Indirect support for our view is found in the case law.   Several reported opinions have involved a defendant convicted both as a perpetrator of a  substantive felony and as a gang member under section 186.22, subdivision (a) based upon the same felony.   In People v. Herrera, supra, 70 Cal.App.4th 1456, 83 Cal.Rptr.2d 307, the defendant was convicted of murder as the perpetrator and also of a violation of section 186.22, subdivision (a) based upon the murder.   Similar dual convictions were involved in People v. Castenada, supra, 23 Cal.4th 743, 97 Cal.Rptr.2d 906, 3 P.3d 278, People v. Funes (1994) 23 Cal.App.4th 1506, 1516, 28 Cal.Rptr.2d 758;  and People v. Smith (1993) 21 Cal.App.4th 342, 25 Cal.Rptr.2d 850.   Although we recognize that the contention advanced by appellant here was not raised in any of these cases, all of these convictions were affirmed without mention of the issue.

 Substantial evidence supports appellant's count VII conviction for a violation of subdivision (a).   Appellant was an active gang member who went with other Modesto Hit Squad members to a party where he knew other rival gang members would be.   He went armed in anticipation of a confrontation and asked a fellow gang member to “watch his back.”   During the party there was a conflict between members of the two gangs.   Appellant was “disrespected” by members of Oak Street Posse.   He fired into a crowd of people which included members of the rival gang, including those with whom he had had an adversarial encounter earlier in the evening.   The evidence supports a reasonable inference that the murder of Kevin Martinez and the assaults committed on the unidentified victims were intended by appellant to promote, further and assist the gang in its primary activities-the commission of criminal acts and the maintenance of gang respect.

The real difficulty here lies in the standard CALJIC jury instruction.   The instruction is probably founded upon People v. Castenada, supra, 23 Cal.4th 743, 750, 97 Cal.Rptr.2d 906, 3 P.3d 278, where the court

“concluded ․ [that]:  a person liable under section 186.22(a) must aid and abet a separate felony offense committed by gang members.   In that way, as the bill's proponents stressed, section 186.22(a) ‘goes beyond the active membership test in Scales,’ which allowed the criminal conviction of anyone holding active membership in a subversive organization, without requiring that the member aid and abet any particular criminal offense committed by other members.' ”  (Emphasis added.)

As we read Castenada, it does not stand for the proposition that only an aider and abettor is subject to liability under section 186.22, subdivision (a) and, for the reasons we have expressed, it would be a misconstruction of the statutory language and a perversion of the legislative intent to read the subdivision in such a narrow manner.   We would suggest that the CALJIC committee review, with the aim of revising, this instruction.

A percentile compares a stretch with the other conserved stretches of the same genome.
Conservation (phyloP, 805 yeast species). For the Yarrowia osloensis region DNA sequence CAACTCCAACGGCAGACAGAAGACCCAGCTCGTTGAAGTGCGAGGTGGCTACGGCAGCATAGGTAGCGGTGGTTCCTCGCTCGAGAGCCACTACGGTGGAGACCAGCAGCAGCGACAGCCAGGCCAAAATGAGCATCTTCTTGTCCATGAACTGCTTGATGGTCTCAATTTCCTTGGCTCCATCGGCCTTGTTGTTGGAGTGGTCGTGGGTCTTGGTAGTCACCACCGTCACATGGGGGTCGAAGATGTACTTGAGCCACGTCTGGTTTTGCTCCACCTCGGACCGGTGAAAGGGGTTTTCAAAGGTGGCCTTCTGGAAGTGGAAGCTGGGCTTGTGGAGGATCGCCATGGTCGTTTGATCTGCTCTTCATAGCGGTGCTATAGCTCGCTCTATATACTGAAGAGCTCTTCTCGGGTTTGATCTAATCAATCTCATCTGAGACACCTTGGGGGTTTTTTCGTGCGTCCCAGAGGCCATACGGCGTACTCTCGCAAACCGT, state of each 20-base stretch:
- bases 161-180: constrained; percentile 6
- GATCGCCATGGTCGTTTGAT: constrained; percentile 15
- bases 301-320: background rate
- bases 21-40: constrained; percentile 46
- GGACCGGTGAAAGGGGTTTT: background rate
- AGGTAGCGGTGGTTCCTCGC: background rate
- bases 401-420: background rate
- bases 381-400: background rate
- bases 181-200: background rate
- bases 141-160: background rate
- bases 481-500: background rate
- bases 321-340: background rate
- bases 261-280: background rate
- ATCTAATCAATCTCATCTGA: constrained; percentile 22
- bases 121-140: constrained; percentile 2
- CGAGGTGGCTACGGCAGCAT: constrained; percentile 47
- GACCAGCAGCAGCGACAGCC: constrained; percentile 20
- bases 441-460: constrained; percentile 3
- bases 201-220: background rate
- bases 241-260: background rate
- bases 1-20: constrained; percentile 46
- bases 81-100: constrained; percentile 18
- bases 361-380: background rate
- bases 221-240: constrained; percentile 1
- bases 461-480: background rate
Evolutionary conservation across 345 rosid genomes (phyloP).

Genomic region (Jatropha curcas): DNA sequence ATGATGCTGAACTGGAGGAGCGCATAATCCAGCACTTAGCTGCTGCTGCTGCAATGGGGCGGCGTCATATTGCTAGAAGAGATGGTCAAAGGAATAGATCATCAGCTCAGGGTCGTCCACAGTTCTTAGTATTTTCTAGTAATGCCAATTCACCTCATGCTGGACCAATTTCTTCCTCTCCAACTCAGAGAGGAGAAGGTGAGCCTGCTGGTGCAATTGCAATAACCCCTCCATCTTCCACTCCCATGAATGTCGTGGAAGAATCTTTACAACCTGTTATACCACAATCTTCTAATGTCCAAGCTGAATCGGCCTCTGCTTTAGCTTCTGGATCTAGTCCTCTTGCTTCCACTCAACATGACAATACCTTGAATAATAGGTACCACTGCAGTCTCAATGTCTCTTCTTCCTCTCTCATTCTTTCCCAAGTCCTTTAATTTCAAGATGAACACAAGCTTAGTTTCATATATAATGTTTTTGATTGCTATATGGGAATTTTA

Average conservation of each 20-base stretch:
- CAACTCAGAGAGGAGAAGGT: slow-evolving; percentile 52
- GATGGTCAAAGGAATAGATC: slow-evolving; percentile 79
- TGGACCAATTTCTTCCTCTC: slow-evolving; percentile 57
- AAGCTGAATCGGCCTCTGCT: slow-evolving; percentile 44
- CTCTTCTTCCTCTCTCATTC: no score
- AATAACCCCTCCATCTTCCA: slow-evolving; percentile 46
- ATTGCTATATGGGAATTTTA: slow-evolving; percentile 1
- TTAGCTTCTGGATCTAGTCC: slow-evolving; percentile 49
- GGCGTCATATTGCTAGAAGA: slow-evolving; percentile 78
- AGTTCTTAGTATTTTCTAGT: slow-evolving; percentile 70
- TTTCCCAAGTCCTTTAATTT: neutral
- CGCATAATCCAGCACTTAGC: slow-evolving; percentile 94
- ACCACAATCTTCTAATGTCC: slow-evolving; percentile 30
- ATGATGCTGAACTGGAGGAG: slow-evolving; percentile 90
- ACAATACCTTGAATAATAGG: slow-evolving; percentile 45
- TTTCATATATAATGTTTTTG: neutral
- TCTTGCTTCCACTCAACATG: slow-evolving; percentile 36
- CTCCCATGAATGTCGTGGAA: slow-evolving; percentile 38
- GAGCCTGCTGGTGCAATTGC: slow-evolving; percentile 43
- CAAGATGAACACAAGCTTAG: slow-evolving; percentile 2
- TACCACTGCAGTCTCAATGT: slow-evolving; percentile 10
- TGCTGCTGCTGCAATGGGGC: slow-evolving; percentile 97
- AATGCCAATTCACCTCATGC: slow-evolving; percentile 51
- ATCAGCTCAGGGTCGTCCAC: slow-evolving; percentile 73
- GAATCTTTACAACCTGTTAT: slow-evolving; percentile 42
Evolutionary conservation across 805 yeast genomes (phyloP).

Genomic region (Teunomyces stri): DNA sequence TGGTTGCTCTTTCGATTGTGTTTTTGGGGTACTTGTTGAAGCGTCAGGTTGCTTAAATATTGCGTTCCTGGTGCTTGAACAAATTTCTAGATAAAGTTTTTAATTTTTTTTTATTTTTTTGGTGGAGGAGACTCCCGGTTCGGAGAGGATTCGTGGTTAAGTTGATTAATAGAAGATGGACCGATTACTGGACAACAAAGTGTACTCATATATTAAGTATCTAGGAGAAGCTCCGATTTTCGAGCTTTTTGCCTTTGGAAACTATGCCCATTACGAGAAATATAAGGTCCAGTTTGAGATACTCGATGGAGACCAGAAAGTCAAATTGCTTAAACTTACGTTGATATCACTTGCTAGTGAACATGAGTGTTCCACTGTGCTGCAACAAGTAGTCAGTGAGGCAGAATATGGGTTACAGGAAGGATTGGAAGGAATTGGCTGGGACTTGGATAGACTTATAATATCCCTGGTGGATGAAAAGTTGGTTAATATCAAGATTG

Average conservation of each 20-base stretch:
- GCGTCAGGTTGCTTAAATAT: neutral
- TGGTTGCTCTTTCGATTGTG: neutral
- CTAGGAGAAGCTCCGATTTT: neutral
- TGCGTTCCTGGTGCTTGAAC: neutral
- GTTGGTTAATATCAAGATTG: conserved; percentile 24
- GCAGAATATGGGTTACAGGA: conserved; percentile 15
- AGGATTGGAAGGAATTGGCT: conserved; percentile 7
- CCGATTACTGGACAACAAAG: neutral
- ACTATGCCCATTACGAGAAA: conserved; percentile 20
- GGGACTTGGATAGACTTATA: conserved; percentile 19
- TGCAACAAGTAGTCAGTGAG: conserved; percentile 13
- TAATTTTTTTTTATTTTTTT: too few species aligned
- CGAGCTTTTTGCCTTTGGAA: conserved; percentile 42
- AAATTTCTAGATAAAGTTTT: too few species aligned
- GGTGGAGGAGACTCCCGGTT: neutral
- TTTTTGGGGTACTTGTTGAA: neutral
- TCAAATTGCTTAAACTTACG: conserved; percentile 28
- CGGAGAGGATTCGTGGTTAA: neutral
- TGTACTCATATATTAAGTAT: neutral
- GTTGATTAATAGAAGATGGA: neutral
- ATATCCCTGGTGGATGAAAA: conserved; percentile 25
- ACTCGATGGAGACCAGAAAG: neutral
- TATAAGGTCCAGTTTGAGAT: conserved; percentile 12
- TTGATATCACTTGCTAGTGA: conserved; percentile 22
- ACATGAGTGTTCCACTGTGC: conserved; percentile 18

DISPOSITION

The judgment is affirmed.

FOOTNOTES

1.   All further references are to the Penal Code unless otherwise noted.

FOOTNOTE.   See footnote *, ante.

20.   CALJIC No. 6.50 (1996 version) reads:“[Defendant is accused [in Count[s]_ ] of having violated section 186.22, subdivision (a) of the Penal Code, a crime.]“Every person who actively participates in any criminal street gang with knowledge that the members engaged in or have engaged in a pattern of criminal gang activity, and who willfully promotes, furthers, assists in any felonious criminal conduct by members of that gang, is guilty of a violation of Penal Code section 186.22, subdivision (a), a crime.“ ‘Pattern of criminal gang activity’ means the [commission,] [attempted commission,] [or] [solicitation] of two or more of the following crimes, namely, _, provided at least one of those crimes occurred after September 23, 1988 and the last of those crimes occurred within three years after a prior offense, and the crimes are committed on separate occasions, or by two or more persons.“ ‘Criminal street gang’ means any ongoing organization, association or group of three or more persons, whether formal or informal, having as one of its primary activities the commission of _, which has a common name or common identifying sign or symbol, whose members individually or collectively engage in or have engaged in a pattern of criminal gang activity.“Felonious criminal conduct includes _.“In order to prove this crime, each of the following elements must be proved:“1. A person actively participated in a criminal street gang,“2. The members of that gang engaged in or have engaged in a pattern of criminal gang activity,“3. That person knew that the gang members engaged in or have engaged in a pattern of criminal gang activity;  and“4. That person aided and abetted [a] member[s] of that gang in committing the crime[s] of _.”  (Emphasis added.)This instruction was appropriately adapted to the facts of this case by the trial court.

21.   Subdivision (b) of section 186.22 increases the punishment for gang-related crimes.  (§ 186.22 subd. (b).)  Section 186.22, subdivision (a), encompasses a more complex intent and objective than subdivision (b).  (People v. Robles (2000) 23 Cal.4th 1106, 1115, 99 Cal.Rptr.2d 120, 5 P.3d 176.)

DIBIASO, J.

ARDAIZ, P.J., and CORNELL, J., concur.